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When it comes to losing or maintaining weight, doctor’s orders are to limit your consumption of alcohol (among other things.) Alcohol is little more than liquid calories that can easily add up and which contain little nutritional value. Certain drinks can have as many calories as a three-course meal! Does that mean you should cut alcohol from your diet altogether to help manage your weight?
Before deciding whether or not to give up alcohol, there are a few things to consider. Your body requires a certain number of calories to maintain your weight, as well as a certain number of calories to lose weight. These numbers depend on a variety of factors, including height, weight, age, gender, activity level, previous weight loss attempts, stress level, and overall health condition. If you consume more calories than your body can utilize, then you will gain weight. Alcohol can lead to weight gain when you drink beyond your body’s daily caloric requirement.
It’s important to be aware of how many calories are in the beverages you choose to drink, especially if you’re trying to better manage your weight. Take a look at this chart illustrating the number of calories in some of the most common alcoholic beverages.
Alcohol is also known to inhibit decision-making processes. It’s been shown that when you drink alcohol, your caloric consumption can increase by 20 percent! And the foods you’re probably grabbing are usually high in sugar or fat, like chips and sweets. This suggests that it’s not only the alcohol that’s directly correlated to weight gain, but also the alcohol-induced behavior and thought processes that can lead to taking in excess calories.
Like many things, alcohol should be consumed in moderation. Taking these steps will help you maintain your weight management goals:
And always and most importantly: remember to drink responsibly! While you may think alcohol can help you enjoy a night out with friends or family, it can ultimately be detrimental to you and your health.
Jenn Giles, R.D., C.S.S.D. is all about health and wellness. She has over 15 years’ experience, including a dual master’s degree in Nutrition and Exercise Physiology from Columbia University. She is a Registered Dietitian (RD) and a Board Certified Specialist in Sports Dietetics (CSSD). She supplements all of this with her spin instructor certification and USATriathlon Level I Coach Certification.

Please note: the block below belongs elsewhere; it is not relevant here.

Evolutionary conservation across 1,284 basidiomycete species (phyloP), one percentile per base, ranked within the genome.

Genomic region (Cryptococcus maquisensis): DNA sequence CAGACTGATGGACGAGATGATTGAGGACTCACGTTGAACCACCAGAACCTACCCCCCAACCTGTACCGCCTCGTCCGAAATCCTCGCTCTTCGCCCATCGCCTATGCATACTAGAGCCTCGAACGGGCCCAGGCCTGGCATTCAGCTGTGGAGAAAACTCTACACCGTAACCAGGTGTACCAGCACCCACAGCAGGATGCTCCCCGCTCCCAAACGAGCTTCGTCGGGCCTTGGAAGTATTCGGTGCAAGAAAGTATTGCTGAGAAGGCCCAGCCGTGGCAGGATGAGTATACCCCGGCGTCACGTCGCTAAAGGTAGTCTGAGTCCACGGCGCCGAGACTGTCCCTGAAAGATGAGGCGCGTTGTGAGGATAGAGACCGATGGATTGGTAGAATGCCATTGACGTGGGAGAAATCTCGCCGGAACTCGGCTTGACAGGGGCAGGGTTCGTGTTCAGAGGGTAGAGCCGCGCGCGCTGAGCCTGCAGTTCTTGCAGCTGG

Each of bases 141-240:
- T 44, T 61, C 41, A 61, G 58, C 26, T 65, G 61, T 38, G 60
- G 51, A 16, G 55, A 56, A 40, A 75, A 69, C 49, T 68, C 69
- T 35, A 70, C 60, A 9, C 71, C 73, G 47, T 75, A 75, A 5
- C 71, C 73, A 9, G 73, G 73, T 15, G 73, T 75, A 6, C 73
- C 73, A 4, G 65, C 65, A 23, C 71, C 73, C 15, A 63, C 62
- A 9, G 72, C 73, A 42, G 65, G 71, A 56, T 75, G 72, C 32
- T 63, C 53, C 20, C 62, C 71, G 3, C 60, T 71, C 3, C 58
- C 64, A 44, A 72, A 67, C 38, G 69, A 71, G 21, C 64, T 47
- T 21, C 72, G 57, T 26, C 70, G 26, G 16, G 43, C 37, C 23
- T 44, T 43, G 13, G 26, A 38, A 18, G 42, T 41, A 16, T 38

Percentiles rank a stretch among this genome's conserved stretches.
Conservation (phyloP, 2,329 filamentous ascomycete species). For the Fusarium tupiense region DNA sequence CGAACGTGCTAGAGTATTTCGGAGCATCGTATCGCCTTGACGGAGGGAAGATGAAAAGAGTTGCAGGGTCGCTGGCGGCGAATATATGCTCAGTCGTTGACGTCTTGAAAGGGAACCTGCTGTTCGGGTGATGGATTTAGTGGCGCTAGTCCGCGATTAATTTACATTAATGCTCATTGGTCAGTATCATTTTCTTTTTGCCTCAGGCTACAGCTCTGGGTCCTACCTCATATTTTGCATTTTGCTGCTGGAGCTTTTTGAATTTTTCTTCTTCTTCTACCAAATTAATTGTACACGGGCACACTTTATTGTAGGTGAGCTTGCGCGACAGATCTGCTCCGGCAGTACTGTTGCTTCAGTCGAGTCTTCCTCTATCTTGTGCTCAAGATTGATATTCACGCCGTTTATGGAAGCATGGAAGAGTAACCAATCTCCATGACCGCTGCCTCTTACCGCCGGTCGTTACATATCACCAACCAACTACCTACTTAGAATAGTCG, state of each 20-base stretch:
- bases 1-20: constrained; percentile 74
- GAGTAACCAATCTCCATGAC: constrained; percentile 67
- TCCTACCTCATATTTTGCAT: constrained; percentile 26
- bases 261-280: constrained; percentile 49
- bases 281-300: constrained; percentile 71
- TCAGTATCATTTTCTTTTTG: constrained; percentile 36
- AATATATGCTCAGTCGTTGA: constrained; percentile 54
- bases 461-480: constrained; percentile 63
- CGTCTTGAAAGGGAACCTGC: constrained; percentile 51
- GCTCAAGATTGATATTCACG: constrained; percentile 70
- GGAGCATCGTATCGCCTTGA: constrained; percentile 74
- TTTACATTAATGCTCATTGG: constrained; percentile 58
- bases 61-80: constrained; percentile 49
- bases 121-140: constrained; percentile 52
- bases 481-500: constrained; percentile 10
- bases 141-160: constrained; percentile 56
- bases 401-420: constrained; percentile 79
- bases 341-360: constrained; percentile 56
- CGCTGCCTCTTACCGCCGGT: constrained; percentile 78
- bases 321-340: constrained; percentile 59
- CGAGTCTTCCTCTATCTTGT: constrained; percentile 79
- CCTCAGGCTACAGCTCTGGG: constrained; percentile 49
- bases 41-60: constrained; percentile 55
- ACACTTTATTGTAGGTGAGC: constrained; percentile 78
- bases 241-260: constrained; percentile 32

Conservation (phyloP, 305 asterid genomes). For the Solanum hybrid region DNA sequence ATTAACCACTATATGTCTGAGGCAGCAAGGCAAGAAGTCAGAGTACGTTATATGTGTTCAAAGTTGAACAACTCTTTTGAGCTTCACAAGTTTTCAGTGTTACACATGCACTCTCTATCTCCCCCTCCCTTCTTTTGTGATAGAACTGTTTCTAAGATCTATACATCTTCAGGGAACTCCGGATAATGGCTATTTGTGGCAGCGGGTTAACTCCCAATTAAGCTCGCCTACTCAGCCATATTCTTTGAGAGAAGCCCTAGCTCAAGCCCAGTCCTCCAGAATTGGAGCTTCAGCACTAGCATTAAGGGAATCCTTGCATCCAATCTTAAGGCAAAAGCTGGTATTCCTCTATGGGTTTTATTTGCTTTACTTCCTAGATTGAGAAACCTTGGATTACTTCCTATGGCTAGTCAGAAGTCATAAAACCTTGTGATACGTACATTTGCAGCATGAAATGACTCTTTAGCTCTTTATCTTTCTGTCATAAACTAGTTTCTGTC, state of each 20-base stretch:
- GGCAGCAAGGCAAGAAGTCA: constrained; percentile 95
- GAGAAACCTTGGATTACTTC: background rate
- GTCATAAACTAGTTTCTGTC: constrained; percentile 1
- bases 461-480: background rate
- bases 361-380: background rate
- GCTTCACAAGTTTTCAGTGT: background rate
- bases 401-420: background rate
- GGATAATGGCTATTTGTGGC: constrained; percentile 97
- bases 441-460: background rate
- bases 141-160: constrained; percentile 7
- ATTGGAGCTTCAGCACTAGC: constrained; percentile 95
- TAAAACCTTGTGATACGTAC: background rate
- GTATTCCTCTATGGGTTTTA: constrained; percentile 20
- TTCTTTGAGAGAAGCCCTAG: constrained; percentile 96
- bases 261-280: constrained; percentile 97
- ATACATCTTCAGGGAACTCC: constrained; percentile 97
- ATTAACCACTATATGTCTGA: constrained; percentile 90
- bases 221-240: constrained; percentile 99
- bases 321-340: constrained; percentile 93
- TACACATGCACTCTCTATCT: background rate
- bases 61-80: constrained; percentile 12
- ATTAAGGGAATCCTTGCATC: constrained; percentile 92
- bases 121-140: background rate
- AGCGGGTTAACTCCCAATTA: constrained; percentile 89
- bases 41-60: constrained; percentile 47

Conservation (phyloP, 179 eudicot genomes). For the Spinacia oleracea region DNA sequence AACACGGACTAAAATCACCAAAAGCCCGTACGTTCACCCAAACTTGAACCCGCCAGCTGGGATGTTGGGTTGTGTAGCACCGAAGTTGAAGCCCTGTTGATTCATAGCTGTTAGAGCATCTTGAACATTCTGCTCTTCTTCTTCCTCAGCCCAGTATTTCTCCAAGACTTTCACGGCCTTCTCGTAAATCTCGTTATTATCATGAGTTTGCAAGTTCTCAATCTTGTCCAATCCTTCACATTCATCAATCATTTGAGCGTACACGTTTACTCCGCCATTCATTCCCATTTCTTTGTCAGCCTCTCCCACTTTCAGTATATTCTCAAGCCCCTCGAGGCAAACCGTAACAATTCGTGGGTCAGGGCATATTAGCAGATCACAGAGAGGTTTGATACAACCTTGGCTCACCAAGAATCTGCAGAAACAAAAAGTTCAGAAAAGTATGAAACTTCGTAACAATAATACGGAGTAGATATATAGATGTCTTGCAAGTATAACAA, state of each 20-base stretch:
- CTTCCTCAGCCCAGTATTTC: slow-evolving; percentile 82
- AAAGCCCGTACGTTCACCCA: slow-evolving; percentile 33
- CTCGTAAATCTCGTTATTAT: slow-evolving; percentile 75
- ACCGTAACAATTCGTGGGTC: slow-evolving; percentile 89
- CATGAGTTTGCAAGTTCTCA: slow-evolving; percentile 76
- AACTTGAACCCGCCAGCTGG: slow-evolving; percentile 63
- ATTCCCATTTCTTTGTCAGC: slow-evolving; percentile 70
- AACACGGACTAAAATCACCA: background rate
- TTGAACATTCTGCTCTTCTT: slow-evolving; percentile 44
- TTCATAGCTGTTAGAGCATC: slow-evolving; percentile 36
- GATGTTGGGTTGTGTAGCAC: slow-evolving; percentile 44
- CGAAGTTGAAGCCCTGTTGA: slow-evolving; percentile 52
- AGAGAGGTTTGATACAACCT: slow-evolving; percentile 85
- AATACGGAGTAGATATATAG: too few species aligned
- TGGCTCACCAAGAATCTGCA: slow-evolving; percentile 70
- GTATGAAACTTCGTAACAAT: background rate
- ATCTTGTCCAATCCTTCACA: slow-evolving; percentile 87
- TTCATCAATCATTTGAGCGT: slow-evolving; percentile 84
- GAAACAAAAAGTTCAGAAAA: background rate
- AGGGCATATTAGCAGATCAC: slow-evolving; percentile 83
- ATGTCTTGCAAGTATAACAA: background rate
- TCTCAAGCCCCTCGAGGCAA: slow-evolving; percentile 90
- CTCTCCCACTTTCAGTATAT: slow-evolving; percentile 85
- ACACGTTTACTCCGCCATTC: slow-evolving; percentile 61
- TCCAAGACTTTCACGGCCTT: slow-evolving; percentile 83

Jennifer is passionate about (actually, obsessed with) the sport of triathlon. She has been personally participating in triathlons since 2000 and running road races since 1992. She is a two-time Ironman finisher and has completed countless numerous marathons. She has been a member of Power Bar Team Elite since 2006 and competed as a member of the 2006 Aquaphor/Active.com Sponsored Athlete Team. She was ranked as USAT All American Honorable mention in 2006 and 2011. Jennifer does all of this along side of her husband, Patrick, who is an equally accomplished triathlete and runner. They try as hard as they can to do all of their training and racing together.
She will tell you, however, that her most important, most rewarding and most challenging job is as a mother of four. She knows first hand the challenges of maintaining optimal fitness, overall good health and achieving goals while raising a family - of which good nutrition is the cornerstone.
Most importantly, she knows how to motivate, inspire and challenge athletes based on their own abilities, strengths and everyday lifestyles. She believes there is an athlete in everyone - no matter what their abilities are – and if those abilities are manifold, then there is an even better athlete in there!